Monday, November 17, 2008


Many of us still don't really understand the effects of The Great Depression are. Here are some of the articles that we need to examine and make it as a reference for us to prepare if The Great Depression really happens in the first place.

The Great Depression was a worldwide economic downturn starting in most places in 1929 and ending at different times in the 1930s or early 1940s for different countries. It was the largest and most important economic depression in modern history, and is used in the 21st century as a benchmark in how far the world's economy can fall.

The Great Depression originated in the United States; historians most often use as a starting date the stock market crash on October 29, 1929, known as Black Tuesday. The end of the depression in the U.S. is associated with the onset of the war economy of World War II, beginning around 1939.

The depression had devastating effects in the developed and developing worlds. International trade was deeply affected, as were personal incomes, tax revenues, prices, and profits. Cities all around the world were hit hard, especially those dependent on heavy industry.

Construction was virtually halted in many countries. Farming and rural areas suffered as crop prices fell by 40 to 60 percent. Facing plummeting demand with few alternate sources of jobs, areas dependent on primary sector industries such as farming, mining and logging suffered the most

The Great Depression was not a sudden total collapse. The stock market turned upward in early 1930, returning to early 1929 levels by April, though still almost 30 percent below the peak of September 1929. Together, government and business actually spent more in the first half of 1930 than in the corresponding period of the previous year.

But consumers, many of whom had suffered severe losses in the stock market the previous year, cut back their expenditures by ten percent, and a severe drought ravaged the agricultural heartland of the USA beginning in the northern summer of 1930.

In early 1930, credit was ample and available at low rates, but people were reluctant to add new debt by borrowing. By May 1930, auto sales had declined to below the levels of 1928.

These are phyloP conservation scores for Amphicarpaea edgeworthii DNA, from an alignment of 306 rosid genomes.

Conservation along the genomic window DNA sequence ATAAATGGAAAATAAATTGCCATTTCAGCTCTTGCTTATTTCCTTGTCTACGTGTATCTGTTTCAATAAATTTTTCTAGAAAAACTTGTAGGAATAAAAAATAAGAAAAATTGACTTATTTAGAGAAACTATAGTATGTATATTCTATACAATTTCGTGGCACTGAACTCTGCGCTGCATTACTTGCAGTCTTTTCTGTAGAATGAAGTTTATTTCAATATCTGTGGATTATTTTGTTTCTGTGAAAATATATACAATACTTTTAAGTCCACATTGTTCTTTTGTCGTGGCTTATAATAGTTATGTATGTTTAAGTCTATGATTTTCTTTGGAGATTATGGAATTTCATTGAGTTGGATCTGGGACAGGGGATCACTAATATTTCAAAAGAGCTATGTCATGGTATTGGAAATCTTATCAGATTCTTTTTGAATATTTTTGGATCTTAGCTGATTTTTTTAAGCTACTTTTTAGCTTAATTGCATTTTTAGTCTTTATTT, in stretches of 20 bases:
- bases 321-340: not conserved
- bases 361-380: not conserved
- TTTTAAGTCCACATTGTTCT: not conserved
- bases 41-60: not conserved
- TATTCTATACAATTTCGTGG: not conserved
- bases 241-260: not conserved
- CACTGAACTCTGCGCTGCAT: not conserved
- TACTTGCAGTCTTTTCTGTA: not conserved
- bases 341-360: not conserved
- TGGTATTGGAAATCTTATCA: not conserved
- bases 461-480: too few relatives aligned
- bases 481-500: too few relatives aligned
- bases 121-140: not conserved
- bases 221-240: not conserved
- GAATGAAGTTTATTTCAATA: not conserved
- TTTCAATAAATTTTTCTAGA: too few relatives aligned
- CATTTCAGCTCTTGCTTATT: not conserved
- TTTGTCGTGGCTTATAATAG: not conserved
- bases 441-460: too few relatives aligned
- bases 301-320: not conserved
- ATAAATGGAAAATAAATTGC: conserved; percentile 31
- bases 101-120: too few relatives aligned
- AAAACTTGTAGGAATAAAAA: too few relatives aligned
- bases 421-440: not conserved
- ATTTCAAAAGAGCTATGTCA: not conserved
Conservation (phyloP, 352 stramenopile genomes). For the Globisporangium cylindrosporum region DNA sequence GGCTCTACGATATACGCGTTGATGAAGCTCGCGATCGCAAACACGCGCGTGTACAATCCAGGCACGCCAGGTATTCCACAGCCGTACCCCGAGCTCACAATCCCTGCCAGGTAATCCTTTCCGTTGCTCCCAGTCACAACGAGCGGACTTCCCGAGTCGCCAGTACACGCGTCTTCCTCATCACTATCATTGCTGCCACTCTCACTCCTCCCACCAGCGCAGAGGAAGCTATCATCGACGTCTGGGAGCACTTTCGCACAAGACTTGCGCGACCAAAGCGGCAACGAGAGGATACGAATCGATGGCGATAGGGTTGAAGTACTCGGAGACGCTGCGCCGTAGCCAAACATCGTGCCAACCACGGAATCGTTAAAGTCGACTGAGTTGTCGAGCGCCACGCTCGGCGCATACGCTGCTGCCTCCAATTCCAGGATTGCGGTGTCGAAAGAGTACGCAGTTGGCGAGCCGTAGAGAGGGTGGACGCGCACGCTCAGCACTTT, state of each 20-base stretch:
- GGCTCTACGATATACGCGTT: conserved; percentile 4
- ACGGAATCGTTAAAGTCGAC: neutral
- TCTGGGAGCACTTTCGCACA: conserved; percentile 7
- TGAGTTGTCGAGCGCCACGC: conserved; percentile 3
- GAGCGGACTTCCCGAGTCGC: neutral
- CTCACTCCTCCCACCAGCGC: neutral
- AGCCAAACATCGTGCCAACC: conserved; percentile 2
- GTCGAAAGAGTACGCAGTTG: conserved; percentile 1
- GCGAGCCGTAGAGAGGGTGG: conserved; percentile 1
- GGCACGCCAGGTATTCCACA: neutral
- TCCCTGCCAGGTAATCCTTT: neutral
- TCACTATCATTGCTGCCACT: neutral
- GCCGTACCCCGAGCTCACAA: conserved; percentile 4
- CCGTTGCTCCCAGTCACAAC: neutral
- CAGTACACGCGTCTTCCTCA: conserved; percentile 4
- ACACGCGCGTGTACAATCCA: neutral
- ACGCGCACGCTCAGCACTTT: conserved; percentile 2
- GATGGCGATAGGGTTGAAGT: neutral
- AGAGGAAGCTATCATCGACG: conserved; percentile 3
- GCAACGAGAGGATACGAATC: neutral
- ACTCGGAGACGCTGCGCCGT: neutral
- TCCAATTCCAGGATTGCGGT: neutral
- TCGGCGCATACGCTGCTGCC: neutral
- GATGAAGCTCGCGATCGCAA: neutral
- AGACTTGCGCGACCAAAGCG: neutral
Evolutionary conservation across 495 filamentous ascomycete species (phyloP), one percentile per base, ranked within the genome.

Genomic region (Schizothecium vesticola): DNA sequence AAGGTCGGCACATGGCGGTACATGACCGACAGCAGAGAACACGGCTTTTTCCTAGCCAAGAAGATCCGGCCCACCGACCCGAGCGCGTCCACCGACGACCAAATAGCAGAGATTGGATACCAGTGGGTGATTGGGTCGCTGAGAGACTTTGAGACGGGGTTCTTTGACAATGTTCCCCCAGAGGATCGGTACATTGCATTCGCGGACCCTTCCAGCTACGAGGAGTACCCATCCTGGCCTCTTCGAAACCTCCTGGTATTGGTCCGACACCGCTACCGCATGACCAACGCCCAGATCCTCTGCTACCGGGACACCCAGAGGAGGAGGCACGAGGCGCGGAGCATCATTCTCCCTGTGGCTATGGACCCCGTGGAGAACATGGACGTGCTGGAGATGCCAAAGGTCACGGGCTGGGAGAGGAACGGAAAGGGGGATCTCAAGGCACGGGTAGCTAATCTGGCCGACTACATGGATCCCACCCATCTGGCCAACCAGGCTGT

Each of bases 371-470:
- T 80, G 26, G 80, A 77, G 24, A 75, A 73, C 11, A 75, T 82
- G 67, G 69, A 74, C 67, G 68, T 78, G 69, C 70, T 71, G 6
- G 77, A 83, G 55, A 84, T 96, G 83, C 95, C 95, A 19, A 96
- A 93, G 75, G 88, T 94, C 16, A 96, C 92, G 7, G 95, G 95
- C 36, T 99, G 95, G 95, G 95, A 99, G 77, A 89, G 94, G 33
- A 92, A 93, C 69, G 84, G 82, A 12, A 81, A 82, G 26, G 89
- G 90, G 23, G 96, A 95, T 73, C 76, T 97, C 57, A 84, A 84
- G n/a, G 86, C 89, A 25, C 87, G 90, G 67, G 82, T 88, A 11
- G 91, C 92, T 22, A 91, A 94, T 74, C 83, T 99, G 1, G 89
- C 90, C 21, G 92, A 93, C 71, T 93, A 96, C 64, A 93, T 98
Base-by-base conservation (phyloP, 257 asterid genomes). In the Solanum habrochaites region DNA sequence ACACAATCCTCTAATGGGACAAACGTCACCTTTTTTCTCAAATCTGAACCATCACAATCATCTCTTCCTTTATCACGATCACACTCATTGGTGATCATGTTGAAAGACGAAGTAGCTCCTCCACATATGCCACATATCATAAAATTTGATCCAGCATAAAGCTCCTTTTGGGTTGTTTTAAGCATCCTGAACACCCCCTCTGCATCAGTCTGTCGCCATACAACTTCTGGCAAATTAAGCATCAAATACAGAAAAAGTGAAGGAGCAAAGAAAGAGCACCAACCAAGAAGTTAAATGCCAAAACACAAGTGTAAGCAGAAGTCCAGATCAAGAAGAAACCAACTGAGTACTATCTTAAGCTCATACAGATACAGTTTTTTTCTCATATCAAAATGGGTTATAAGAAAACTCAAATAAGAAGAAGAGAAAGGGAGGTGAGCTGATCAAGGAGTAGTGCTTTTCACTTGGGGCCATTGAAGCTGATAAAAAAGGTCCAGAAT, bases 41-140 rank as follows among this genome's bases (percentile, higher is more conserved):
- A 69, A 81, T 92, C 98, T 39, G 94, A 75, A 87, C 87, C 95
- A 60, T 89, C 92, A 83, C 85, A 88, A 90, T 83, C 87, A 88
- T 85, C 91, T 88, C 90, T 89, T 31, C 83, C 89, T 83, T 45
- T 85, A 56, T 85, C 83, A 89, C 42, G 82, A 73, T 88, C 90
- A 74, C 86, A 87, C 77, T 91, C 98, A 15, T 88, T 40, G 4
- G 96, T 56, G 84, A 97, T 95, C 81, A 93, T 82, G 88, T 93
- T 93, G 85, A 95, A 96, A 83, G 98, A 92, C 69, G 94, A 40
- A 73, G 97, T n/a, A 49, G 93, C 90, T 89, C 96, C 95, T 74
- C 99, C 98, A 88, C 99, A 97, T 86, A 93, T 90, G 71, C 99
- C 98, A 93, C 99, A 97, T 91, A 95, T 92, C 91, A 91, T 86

Prices in general began to decline, but wages held steady in 1930, then began to drop in 1931. Conditions were worst in farming areas, where commodity prices plunged, and in mining and logging areas, where unemployment was high and there were few other jobs.

The decline in the American economy was the factor that pulled down most other countries at first, and then internal weaknesses or strengths in each country made conditions worse or better.

Frantic attempts to shore up the economies of individual nations through protectionist policies, such as the 1930 U.S. Smoot-Hawley Tariff Act and retaliatory tariffs in other countries, exacerbated the collapse in global trade. By late in 1930, a steady decline set in which reached bottom by March 1933.

The Great Depression ended at different times in different countries. The majority of countries set up relief programs, and most underwent some sort of political upheaval, pushing them to the left or right.

1 comment:

Frank Thomas said...

Mr. Lee,

Thank you for this look at the Great Depression. You might be interested in "Pennyland - Echoes of the Great Depression" which I created from an original song written by my brother. Here's the link to the YouTube video:

Pennyland - Echoes of the "Great Depression"

I've also placed it on my website at

This is not meant as a political statement, but rather as an attempt to put a face on something that so often appears academic. I hope you might embed this video on your blog, I would certainly value your opinion on this 5 minute film which is our sincere and deep felt work of art.

I thank you. In hard times artists, as much as anyone, need strong advocates to help share their work.

Frank Thomas